System combines MspA nanopore with bacteriophage DNA polymerase to control translocation of nucleotides.
A nanopore-based sequencing platform that can control the passage of DNA and accurately distinguish between all four bases has been developed by researchers at the University of Washington and University of Alabama at Birmingham. They claim their achievement effectively overcomes both these two longstanding hurdles to the development of an accurate nanopore sequencing system.
The platform developed by Washington’s Jens H. Gundlach, Ph.D., and colleagues, is based on an engineered form of the protein pore Mycobacterium smegmatis porin A (MspA), which is about 1.2 nm wide and 0.6 nm long. The MspA pore is incorporated into a lipid bilayer membrane bathed in potassium chloride, to which a voltage is applied to create an ion current flowing through the pore. Molecules translocating through the pore essentially generate a momentary, detectable change in current.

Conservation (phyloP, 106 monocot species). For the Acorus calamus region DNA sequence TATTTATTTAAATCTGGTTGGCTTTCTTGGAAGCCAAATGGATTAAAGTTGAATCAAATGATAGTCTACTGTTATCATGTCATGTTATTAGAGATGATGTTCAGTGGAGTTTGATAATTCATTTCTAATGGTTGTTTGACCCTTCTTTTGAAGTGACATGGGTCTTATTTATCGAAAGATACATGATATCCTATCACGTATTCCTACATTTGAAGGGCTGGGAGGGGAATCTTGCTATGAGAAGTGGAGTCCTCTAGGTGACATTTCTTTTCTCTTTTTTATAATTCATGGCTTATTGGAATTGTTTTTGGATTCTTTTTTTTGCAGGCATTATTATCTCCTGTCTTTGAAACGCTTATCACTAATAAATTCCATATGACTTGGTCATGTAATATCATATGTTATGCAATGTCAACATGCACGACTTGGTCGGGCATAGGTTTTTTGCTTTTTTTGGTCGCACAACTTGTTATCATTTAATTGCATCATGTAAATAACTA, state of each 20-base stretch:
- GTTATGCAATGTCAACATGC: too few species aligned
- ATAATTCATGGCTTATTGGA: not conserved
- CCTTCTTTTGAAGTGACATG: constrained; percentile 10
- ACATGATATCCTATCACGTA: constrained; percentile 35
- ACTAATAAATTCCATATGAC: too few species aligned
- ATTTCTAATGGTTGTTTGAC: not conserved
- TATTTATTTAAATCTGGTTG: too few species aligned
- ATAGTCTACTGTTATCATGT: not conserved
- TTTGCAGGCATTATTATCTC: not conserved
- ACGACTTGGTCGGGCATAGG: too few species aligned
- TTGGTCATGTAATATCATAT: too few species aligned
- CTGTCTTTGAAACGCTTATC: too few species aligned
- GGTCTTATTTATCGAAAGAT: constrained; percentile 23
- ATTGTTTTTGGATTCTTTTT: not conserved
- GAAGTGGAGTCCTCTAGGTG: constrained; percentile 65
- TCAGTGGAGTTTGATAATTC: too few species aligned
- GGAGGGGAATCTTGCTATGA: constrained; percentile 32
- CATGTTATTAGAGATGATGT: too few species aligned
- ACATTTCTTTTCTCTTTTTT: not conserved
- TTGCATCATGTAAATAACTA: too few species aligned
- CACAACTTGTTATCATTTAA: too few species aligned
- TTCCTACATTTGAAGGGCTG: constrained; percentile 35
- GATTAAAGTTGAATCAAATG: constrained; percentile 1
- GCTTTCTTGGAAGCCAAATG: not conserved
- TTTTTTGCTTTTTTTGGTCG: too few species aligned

What makes this system so sensitive, however, is the integration of bacteriophage DNA polymerase (DNAP) phi29 into the pore, which effectively acts as a motor to pull the single-stranded template through the aperture one nucleotide at a time. While previous nanopore-based sequencing systems haven’t been capable of accurately discriminating between the four different nucleotides, the MspA-phi29 DNAP platform slows down translocation through the pore just enough to allow the telltale signal generated by each of different nucleotides to be identified. “The motor pulls the strand through the pore at a manageable speed of tens of milliseconds per nucleotide, which is slow enough to be able to read the current signal,” Dr. Gundlach explains.
The investigators report their achievement and experiments to confirm the system’s sensitivity in Nature Biotechnology in a paper titled “Reading DNA at single-nucleotide resolution with a mutant MspA nanopore and phi29 DNA polymerase.”